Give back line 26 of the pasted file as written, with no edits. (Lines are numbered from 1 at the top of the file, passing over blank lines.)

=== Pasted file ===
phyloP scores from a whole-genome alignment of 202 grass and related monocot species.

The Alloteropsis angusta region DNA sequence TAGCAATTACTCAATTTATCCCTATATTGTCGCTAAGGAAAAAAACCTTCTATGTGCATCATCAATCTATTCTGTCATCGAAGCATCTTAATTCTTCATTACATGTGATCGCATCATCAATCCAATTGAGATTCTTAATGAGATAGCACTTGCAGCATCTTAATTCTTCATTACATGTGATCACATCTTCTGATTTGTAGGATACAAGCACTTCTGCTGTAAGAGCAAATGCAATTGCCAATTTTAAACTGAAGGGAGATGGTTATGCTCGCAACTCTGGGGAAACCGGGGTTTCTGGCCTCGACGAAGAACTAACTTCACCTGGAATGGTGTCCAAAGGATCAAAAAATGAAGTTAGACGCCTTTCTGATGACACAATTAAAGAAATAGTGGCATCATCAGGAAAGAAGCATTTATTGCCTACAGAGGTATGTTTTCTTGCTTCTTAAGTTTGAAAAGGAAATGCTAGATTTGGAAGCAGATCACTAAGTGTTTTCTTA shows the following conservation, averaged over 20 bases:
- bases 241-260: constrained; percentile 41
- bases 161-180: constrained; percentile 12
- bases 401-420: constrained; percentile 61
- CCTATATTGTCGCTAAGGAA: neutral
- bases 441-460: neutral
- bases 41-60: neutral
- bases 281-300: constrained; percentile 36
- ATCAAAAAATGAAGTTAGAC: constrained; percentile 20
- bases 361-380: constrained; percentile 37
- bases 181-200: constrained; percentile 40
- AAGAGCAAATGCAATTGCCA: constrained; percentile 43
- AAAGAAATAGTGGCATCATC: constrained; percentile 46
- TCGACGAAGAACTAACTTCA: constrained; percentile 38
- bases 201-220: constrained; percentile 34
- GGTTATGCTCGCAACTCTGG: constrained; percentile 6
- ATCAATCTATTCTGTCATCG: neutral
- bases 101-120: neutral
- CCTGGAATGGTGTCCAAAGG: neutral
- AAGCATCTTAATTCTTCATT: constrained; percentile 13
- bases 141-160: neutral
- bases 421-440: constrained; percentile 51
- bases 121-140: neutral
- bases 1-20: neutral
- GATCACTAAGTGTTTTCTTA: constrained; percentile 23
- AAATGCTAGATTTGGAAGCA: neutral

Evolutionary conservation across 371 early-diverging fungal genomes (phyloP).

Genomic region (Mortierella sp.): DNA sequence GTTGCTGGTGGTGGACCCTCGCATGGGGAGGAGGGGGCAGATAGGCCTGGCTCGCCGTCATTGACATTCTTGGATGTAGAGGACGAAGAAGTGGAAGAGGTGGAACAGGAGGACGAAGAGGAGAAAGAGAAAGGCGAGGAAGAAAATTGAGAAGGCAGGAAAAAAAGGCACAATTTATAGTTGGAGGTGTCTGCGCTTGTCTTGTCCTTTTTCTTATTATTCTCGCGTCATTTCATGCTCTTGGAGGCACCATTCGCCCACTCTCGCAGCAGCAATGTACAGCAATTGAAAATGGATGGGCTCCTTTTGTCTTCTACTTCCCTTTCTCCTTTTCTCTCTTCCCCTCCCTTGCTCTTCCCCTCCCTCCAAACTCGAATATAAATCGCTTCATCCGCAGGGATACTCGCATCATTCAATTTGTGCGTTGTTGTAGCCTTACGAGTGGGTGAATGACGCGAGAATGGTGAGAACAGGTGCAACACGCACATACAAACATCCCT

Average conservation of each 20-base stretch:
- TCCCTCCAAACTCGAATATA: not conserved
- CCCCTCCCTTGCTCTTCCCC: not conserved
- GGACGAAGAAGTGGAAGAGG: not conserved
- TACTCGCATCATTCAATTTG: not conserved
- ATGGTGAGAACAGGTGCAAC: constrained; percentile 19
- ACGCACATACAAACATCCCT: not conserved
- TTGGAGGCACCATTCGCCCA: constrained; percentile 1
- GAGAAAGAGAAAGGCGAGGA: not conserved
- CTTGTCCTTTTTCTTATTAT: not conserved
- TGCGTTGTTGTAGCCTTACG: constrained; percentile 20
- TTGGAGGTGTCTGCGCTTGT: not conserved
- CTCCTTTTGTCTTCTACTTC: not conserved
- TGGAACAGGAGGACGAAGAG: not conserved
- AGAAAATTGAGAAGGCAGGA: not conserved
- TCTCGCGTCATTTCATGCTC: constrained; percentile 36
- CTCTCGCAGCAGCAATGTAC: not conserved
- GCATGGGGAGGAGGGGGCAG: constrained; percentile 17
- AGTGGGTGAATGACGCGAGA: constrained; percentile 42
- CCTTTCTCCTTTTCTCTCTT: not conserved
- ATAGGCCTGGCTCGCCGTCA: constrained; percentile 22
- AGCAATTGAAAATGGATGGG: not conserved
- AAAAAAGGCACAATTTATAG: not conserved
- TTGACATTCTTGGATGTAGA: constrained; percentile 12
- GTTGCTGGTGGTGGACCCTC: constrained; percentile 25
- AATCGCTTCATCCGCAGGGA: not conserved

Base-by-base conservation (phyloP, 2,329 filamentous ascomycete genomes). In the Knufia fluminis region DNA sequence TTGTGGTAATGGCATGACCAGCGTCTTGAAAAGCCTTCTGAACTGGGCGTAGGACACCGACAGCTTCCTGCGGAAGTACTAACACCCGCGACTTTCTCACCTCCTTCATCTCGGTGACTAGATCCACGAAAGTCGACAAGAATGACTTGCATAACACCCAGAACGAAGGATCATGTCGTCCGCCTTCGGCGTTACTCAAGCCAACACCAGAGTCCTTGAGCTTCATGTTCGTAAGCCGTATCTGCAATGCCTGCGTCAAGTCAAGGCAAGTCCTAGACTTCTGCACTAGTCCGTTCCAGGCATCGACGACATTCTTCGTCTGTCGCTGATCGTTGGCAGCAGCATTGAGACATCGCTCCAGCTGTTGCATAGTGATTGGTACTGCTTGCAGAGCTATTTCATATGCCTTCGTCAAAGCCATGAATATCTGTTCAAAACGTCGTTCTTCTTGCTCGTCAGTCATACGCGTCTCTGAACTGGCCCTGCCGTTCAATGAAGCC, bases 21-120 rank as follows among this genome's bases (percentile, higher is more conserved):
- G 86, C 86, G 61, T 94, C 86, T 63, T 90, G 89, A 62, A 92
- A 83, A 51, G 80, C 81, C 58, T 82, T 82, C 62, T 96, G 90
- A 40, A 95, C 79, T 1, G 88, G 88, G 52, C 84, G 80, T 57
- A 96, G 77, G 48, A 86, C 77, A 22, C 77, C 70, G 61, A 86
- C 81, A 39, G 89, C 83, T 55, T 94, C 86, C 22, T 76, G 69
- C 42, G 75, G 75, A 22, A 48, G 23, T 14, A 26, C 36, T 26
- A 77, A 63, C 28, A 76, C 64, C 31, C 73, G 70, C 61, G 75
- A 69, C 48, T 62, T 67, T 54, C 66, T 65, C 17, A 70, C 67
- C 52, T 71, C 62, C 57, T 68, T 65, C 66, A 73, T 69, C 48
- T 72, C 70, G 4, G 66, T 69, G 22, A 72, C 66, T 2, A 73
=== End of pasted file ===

- GATCACTAAGTGTTTTCTTA: constrained; percentile 23